A terrific cloudburst occurred at Pat
erson, N. J., the other morning. Streets
were washed out, cellars flooded and the
sewers choked so tbat the waters spurted
oat of tbe manholes.
The vicinity af Mammoth, Pa, was vis
ited by a snow storm shortly after day
light on the morning of the 15th. Tbe
white flakes fell until the ground was
The price of pig iron at Pittsburgh has
been advanced $1 per ton because of tbe
high prices of coke aud freight transpor
tation. Napoleon Gaudette, a horse-thief, es
caped from the jail at St Albans, Vt, the
other night by burrowing under the jail to
Che street with a chisel.
The schooner 'A. Vickery, with 21,000
bushels of corn, has been wrecked near
Watertown, N. Y. The crew escaped.
William Trainer, the young man who
entered Broker Leib's office, 69 Broad
way, New York, a few days ago, pointed
a pistol at him and demanded his money
and fired at him when he refused to com
ply, uu ueeu sentences, w niteen years
and six months in the State prison.
The new cruiser Boston's damage by
running aground off Newport R. L, is
quite serious, extending over a space of
thirty-six feet long.
Ebex S. Allev, the former president of
the Forty-second street railway. New
York, who was convicted of fraudulently
issuing tbe company's stock, has been
sentenced to fourteen years at hard labor
in the State's prison. The prisoner had
entered a plea of guilty.
Three passengers were instantly killed
and many others injured by an accident
on the West Pennsylvania road near
Freeport, Pa, recently.
The pressmen employed on the New
York World struck recently for better
wages sad a new foreman.
A gas explosion at Grand and Clinton
streets. New York, caused the fatal in
jury of two or three persons and the se-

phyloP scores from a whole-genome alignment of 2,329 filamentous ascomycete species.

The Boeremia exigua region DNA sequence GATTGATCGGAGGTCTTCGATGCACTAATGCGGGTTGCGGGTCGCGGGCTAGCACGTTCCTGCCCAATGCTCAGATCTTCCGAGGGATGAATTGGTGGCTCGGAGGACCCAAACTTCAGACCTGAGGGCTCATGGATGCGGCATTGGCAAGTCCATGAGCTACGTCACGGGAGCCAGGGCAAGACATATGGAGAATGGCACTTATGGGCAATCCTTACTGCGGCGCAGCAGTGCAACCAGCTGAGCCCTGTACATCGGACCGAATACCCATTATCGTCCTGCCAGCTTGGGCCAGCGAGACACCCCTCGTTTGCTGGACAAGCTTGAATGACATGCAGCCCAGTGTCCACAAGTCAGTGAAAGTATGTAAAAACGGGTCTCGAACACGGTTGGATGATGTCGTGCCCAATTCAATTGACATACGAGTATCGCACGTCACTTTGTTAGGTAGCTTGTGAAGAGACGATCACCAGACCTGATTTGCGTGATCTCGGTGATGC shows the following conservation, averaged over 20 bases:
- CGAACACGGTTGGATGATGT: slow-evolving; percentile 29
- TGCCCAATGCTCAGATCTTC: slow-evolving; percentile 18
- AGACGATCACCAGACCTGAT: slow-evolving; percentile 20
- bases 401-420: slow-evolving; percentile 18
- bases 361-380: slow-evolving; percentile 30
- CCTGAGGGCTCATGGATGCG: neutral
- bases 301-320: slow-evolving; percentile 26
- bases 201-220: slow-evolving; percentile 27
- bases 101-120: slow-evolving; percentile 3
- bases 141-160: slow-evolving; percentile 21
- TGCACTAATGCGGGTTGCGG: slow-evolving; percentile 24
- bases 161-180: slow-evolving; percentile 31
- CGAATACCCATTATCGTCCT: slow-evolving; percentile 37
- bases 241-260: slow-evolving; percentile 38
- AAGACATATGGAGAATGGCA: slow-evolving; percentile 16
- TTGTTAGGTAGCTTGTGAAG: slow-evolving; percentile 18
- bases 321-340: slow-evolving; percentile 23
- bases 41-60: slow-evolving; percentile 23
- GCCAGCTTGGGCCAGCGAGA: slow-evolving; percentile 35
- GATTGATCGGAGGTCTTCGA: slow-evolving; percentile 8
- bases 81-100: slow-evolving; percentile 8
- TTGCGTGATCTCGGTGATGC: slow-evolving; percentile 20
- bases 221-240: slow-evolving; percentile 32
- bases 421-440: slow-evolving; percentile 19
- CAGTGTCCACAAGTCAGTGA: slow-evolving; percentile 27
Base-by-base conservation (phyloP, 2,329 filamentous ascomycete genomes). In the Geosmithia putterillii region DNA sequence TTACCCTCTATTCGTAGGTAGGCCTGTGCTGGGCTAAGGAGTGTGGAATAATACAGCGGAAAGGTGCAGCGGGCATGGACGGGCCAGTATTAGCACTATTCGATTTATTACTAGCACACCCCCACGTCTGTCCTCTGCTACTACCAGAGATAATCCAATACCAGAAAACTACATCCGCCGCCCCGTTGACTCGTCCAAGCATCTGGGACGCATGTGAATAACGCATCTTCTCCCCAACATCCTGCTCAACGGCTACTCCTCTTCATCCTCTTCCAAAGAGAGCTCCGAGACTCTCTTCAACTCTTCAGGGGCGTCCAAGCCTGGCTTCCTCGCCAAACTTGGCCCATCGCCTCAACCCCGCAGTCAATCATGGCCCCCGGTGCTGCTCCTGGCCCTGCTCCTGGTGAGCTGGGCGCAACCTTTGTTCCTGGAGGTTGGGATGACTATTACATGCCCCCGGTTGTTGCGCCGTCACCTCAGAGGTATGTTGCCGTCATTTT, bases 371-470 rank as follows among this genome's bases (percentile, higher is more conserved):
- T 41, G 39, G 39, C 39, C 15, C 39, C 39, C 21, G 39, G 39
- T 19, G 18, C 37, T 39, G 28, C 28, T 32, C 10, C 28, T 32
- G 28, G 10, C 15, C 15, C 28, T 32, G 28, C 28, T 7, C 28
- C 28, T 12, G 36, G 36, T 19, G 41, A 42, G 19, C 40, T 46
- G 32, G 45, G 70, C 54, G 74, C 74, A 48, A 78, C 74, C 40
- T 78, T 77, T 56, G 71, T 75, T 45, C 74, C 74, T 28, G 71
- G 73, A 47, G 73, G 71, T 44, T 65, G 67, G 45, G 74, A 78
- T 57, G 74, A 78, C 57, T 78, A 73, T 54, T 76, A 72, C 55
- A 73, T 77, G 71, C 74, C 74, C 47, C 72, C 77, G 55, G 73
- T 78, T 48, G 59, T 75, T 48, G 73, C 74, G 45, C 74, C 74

rioas iniarv of Quite a namber of others,
A crowd bid been attracted watching I
oosrstions to discover a leak. '
The special committee of the board of
managers of the Minnesota State prison
have reported against the advisability of
establishing a twine factory in the peni
tentiary for various reasons.
At Townsend, where the Missouri river
is crossed by the Northern Pacific rail
road, the stream is so low that a, large
area of the bed is exposed. Townsend
people recently began ground sluicing for
placer gold on the exposed portions of the
river bed and have struck it rich. The
first experiment yielded from $7 to $10 a
day to tbe man.
W. H. Newton, who laid out the original
town site of Superior, Wia, and patented
the Newton sand pump and a winged float
for creating currents to deepen river
channels, died recently.
Rev. Dr. Batliss, editor of the Cincin
nati Christian Advocate, died at Bay view,
The property owners along the lake
front in Chicago, whose efforts have vir
tually resulted in the closing of the expo
sition, are now preparing to make it hot
for the Illinois Central railroad, which
runs along the lake shof & They especially
complain of the ansightly depot of the
At San Diego, CaL. recently Superior
Judge W. L. Pierce, of that city, was talk
ing with ex-Governor Murray, of Utah,
when W. 8. Clendennia passed down tbe
street stopped suddenly and drawing a
revolver shot the judge in the back. A
judicial opinion by Pierce unfavorable to
Clendennin was understood to be the
cause ot the shooting.
The managers of tbe campmeettng
grounds near Indianapolis, Ind., have
been forced to concede to Francis Mur
phy's desire for Sunday trains, and have
given him the right to conduct temperance
work as be pleases.
The court-martial before whom Lieutenant-Colonel
Fletcher was on trial at
Omaha, Neb., for conduct unbecoming an
officer, arrived at a verdict on the 14th.
The verdict was sealed. It was believed
that it was favorable to Colonel Fletcher.
Br the explcsion of a threshing machine
boiler near Aberdeen, Dak., recently
three men were killed and two badly in
jured. Cause, lack of water.
The North Dakota Constitutional con
vention adopted the report of tbe commit
tee on the executive fixing the salaries of
Bt the fall of the walls of the Burton
building in Chicago, recently destroyed
by fire, one workman Was killed and an
other fatally injured.
Focr Wbitecaps have been placed in
the jail at Marion, Ind., for brutally beat
ing Mrs. Street and her daugnter.
Marauding Indians were reported in